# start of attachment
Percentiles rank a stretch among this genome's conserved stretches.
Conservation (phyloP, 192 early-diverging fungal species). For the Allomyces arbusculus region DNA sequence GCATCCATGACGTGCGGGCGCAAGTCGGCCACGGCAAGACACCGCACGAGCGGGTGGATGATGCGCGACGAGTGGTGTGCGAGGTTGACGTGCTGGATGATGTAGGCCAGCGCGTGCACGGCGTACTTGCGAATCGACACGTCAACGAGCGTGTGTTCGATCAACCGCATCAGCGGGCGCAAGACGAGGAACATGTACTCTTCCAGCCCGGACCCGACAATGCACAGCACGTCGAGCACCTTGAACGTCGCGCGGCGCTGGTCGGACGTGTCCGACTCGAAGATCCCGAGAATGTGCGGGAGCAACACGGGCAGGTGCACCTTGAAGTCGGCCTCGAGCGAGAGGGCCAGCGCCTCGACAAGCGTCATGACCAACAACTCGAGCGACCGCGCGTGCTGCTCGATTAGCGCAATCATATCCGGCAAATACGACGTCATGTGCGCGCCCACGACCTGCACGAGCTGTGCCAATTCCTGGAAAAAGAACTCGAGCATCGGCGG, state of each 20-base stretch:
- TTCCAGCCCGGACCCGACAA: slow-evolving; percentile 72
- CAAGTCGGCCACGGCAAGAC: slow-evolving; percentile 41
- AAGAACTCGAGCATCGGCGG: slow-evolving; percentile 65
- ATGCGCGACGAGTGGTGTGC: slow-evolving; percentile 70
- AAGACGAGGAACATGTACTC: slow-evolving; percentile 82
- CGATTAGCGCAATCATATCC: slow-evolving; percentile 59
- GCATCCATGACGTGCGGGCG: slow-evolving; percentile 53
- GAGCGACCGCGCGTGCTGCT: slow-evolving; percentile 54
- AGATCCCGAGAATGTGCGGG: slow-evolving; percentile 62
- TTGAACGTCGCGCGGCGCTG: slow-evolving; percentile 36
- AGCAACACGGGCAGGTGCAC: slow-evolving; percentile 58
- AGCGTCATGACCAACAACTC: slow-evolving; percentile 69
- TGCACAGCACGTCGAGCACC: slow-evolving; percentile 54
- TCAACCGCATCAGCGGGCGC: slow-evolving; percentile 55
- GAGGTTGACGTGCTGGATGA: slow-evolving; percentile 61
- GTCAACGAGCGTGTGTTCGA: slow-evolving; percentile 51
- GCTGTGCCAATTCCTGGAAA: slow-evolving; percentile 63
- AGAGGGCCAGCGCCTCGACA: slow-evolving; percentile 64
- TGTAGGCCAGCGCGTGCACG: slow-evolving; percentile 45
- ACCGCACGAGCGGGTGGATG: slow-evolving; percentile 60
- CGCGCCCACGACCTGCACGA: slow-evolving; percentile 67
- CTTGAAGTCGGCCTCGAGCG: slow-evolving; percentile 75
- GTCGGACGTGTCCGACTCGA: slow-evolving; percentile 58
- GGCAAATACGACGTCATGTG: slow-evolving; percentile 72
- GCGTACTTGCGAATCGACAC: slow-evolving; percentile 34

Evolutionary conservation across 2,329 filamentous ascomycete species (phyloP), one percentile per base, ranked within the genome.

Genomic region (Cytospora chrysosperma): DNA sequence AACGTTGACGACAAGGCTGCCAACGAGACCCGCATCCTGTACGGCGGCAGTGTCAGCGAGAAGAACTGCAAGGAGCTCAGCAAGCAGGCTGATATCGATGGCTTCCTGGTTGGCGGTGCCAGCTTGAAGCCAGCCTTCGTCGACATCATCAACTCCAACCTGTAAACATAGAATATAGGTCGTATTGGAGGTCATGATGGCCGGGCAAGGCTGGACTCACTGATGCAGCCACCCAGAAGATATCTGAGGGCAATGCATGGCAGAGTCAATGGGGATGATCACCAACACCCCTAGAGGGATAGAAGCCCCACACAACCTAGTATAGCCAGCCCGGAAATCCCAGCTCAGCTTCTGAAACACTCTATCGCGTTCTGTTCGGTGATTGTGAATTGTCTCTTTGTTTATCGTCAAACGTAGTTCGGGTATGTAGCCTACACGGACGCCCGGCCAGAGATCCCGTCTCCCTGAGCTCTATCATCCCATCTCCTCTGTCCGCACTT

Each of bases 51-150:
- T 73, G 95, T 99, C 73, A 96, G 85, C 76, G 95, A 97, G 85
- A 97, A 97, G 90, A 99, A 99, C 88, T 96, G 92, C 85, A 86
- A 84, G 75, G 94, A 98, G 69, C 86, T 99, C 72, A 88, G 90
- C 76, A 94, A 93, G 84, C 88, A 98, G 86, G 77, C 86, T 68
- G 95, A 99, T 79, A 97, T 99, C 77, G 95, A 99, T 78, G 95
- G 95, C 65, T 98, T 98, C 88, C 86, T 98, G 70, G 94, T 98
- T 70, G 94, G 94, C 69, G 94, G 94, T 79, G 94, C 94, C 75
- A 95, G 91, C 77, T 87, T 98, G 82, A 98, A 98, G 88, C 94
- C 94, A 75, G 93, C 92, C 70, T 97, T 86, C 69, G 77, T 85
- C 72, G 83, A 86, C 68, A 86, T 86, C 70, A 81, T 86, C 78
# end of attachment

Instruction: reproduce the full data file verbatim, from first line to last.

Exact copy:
Percentiles rank a stretch among this genome's conserved stretches.
Conservation (phyloP, 192 early-diverging fungal species). For the Allomyces arbusculus region DNA sequence GCATCCATGACGTGCGGGCGCAAGTCGGCCACGGCAAGACACCGCACGAGCGGGTGGATGATGCGCGACGAGTGGTGTGCGAGGTTGACGTGCTGGATGATGTAGGCCAGCGCGTGCACGGCGTACTTGCGAATCGACACGTCAACGAGCGTGTGTTCGATCAACCGCATCAGCGGGCGCAAGACGAGGAACATGTACTCTTCCAGCCCGGACCCGACAATGCACAGCACGTCGAGCACCTTGAACGTCGCGCGGCGCTGGTCGGACGTGTCCGACTCGAAGATCCCGAGAATGTGCGGGAGCAACACGGGCAGGTGCACCTTGAAGTCGGCCTCGAGCGAGAGGGCCAGCGCCTCGACAAGCGTCATGACCAACAACTCGAGCGACCGCGCGTGCTGCTCGATTAGCGCAATCATATCCGGCAAATACGACGTCATGTGCGCGCCCACGACCTGCACGAGCTGTGCCAATTCCTGGAAAAAGAACTCGAGCATCGGCGG, state of each 20-base stretch:
- TTCCAGCCCGGACCCGACAA: slow-evolving; percentile 72
- CAAGTCGGCCACGGCAAGAC: slow-evolving; percentile 41
- AAGAACTCGAGCATCGGCGG: slow-evolving; percentile 65
- ATGCGCGACGAGTGGTGTGC: slow-evolving; percentile 70
- AAGACGAGGAACATGTACTC: slow-evolving; percentile 82
- CGATTAGCGCAATCATATCC: slow-evolving; percentile 59
- GCATCCATGACGTGCGGGCG: slow-evolving; percentile 53
- GAGCGACCGCGCGTGCTGCT: slow-evolving; percentile 54
- AGATCCCGAGAATGTGCGGG: slow-evolving; percentile 62
- TTGAACGTCGCGCGGCGCTG: slow-evolving; percentile 36
- AGCAACACGGGCAGGTGCAC: slow-evolving; percentile 58
- AGCGTCATGACCAACAACTC: slow-evolving; percentile 69
- TGCACAGCACGTCGAGCACC: slow-evolving; percentile 54
- TCAACCGCATCAGCGGGCGC: slow-evolving; percentile 55
- GAGGTTGACGTGCTGGATGA: slow-evolving; percentile 61
- GTCAACGAGCGTGTGTTCGA: slow-evolving; percentile 51
- GCTGTGCCAATTCCTGGAAA: slow-evolving; percentile 63
- AGAGGGCCAGCGCCTCGACA: slow-evolving; percentile 64
- TGTAGGCCAGCGCGTGCACG: slow-evolving; percentile 45
- ACCGCACGAGCGGGTGGATG: slow-evolving; percentile 60
- CGCGCCCACGACCTGCACGA: slow-evolving; percentile 67
- CTTGAAGTCGGCCTCGAGCG: slow-evolving; percentile 75
- GTCGGACGTGTCCGACTCGA: slow-evolving; percentile 58
- GGCAAATACGACGTCATGTG: slow-evolving; percentile 72
- GCGTACTTGCGAATCGACAC: slow-evolving; percentile 34

Evolutionary conservation across 2,329 filamentous ascomycete species (phyloP), one percentile per base, ranked within the genome.

Genomic region (Cytospora chrysosperma): DNA sequence AACGTTGACGACAAGGCTGCCAACGAGACCCGCATCCTGTACGGCGGCAGTGTCAGCGAGAAGAACTGCAAGGAGCTCAGCAAGCAGGCTGATATCGATGGCTTCCTGGTTGGCGGTGCCAGCTTGAAGCCAGCCTTCGTCGACATCATCAACTCCAACCTGTAAACATAGAATATAGGTCGTATTGGAGGTCATGATGGCCGGGCAAGGCTGGACTCACTGATGCAGCCACCCAGAAGATATCTGAGGGCAATGCATGGCAGAGTCAATGGGGATGATCACCAACACCCCTAGAGGGATAGAAGCCCCACACAACCTAGTATAGCCAGCCCGGAAATCCCAGCTCAGCTTCTGAAACACTCTATCGCGTTCTGTTCGGTGATTGTGAATTGTCTCTTTGTTTATCGTCAAACGTAGTTCGGGTATGTAGCCTACACGGACGCCCGGCCAGAGATCCCGTCTCCCTGAGCTCTATCATCCCATCTCCTCTGTCCGCACTT

Each of bases 51-150:
- T 73, G 95, T 99, C 73, A 96, G 85, C 76, G 95, A 97, G 85
- A 97, A 97, G 90, A 99, A 99, C 88, T 96, G 92, C 85, A 86
- A 84, G 75, G 94, A 98, G 69, C 86, T 99, C 72, A 88, G 90
- C 76, A 94, A 93, G 84, C 88, A 98, G 86, G 77, C 86, T 68
- G 95, A 99, T 79, A 97, T 99, C 77, G 95, A 99, T 78, G 95
- G 95, C 65, T 98, T 98, C 88, C 86, T 98, G 70, G 94, T 98
- T 70, G 94, G 94, C 69, G 94, G 94, T 79, G 94, C 94, C 75
- A 95, G 91, C 77, T 87, T 98, G 82, A 98, A 98, G 88, C 94
- C 94, A 75, G 93, C 92, C 70, T 97, T 86, C 69, G 77, T 85
- C 72, G 83, A 86, C 68, A 86, T 86, C 70, A 81, T 86, C 78